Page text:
Former Australian Prime Minister Julia Gillard received a warm welcome when she returned to her homeland of Wales earlier this week. Visiting the Na...
Women's voices in every facet of media are important because they change the conversation by making it more inclusive. Much like their presence in politics, women's presence in news -- as reporters, sources and story subjects -- isn't nearly representative of their presence in our country.
The Turkish Parliament will soon welcome the highest number of women Members of Parliament (MPs) in its history after parliamentary elections held on 7 June 2015. According to initial estimates, the number of women MPs elected to the Turkish Parliament increased from 79 to 98.
Will voters choose a president based on gender? Or on the issues?
I'm very glad I threw my hat into the ring, and I hope I not only brought attention to legislation that working families need, but also to the fact that our state is losing out by not fully utilizing the creative and intellectual capacity of all our residents.
The lessons I've learned from campaigning come from seeing a woman put herself out there to do something bigger than her. They come from seeing women win, some lose, and each of them move the needle toward more inclusive government for everyone. The lessons I've learned are the reasons I know Hillary Clinton has what it takes to resonate with the American people.
God the Father. Jesus, Son of God. Allah. Buddha. Brahma. With a man "at the top" of every major world religion, is it any wonder women and girls feel less than worthy? Whether we consider ourselves religious or not, this male spiritual leadership holds immense power in our cultural consciousness.
I hope America too has matured to the point where women can ascend to our highest office on their own merits, and certainly without having to do so in the wake of tragic loss. The names Hillary Clinton, Condoleezza Rice, Elizabeth Warren and Carly Fiorina are names that we hear over and over.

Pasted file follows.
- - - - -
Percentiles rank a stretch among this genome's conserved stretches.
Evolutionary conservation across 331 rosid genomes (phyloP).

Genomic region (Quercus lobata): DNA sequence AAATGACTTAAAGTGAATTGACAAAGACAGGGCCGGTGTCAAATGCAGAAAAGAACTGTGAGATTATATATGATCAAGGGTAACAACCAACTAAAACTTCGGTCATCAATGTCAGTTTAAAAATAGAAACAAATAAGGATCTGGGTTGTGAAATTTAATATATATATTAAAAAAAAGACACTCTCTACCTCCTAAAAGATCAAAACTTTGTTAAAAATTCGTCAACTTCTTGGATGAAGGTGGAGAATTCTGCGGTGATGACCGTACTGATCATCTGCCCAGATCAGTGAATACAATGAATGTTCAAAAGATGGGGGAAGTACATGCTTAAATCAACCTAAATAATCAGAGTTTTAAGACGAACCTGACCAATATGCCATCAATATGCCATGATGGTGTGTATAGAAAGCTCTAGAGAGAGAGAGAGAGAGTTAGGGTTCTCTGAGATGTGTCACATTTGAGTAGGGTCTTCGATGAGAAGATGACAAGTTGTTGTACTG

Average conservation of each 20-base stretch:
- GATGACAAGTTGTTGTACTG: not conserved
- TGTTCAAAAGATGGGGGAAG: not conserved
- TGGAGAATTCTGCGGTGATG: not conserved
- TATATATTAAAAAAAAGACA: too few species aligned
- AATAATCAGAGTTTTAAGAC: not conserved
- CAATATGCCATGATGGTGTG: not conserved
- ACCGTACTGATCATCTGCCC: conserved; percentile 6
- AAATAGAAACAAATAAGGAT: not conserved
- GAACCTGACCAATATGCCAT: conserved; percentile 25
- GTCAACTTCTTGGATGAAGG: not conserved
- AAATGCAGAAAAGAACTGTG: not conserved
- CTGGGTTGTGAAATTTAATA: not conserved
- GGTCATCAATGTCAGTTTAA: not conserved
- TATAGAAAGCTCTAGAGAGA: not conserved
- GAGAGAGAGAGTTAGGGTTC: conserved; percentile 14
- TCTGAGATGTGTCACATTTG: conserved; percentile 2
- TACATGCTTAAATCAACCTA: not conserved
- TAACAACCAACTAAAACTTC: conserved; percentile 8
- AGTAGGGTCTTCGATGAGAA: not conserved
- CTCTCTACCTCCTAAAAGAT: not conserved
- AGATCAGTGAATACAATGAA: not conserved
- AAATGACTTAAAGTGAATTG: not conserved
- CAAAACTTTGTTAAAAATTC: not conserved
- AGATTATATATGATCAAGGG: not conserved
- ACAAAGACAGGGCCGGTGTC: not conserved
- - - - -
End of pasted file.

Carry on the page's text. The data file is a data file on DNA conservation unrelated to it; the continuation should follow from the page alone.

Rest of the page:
As longtime observers and analysts of women's political progress, we look forward to seeing how a gender-forward election season unfolds. Instead of clichés and easy headlines about pantsuits and catfights, we must see serious and nuanced discussion, drawing on a growing body of research about gender in politics.
Ms. Cheryl Rios, CEO of Go Ape Marketing recently incurred a barrage of criticism when she posted on her personal Facebook page her belief that women should not become President of the United States.
Nope, Hillary wasn't the first. Before her there was Victoria C. Woodhull. I hear you asking, "Victoria who?" Most people haven't ever heard of this 19th century female suffrage icon, but she was a revolutionary woman before her time. Here are seven things she can teach us about being strong, modern women.
A woman president will only make a difference if that woman, while in office, stands for the rights and equal representation of women and girls, without apology, without dilution, and without her actions contradicting her words.
There have been long strides made in the past decade in the aforementioned areas, and there are more strides to be made by policymakers and the youth alike. However, Washington can no longer overshadow the youth voice with its constant bickering and gridlock partisanship.
Have you heard? Hillary Clinton is running for president! As we gear up for the 2016 election cycle, I'm particularly interested in the branding direction that Clinton and the other candidates will be taking.
Women have fought long and hard for the right to vote. More than 125 years after the USA became the first country in the world to grant women the right to stand for election and now well into the 21st century, we face a strange anomaly.
Depending on who you ask, it will take women anywhere from 25 years to a century to reach parity in Congress. And, sadly, Congress is ahead of the private sector where female representation on corporate boards has stalled at 17 percent for the past decade.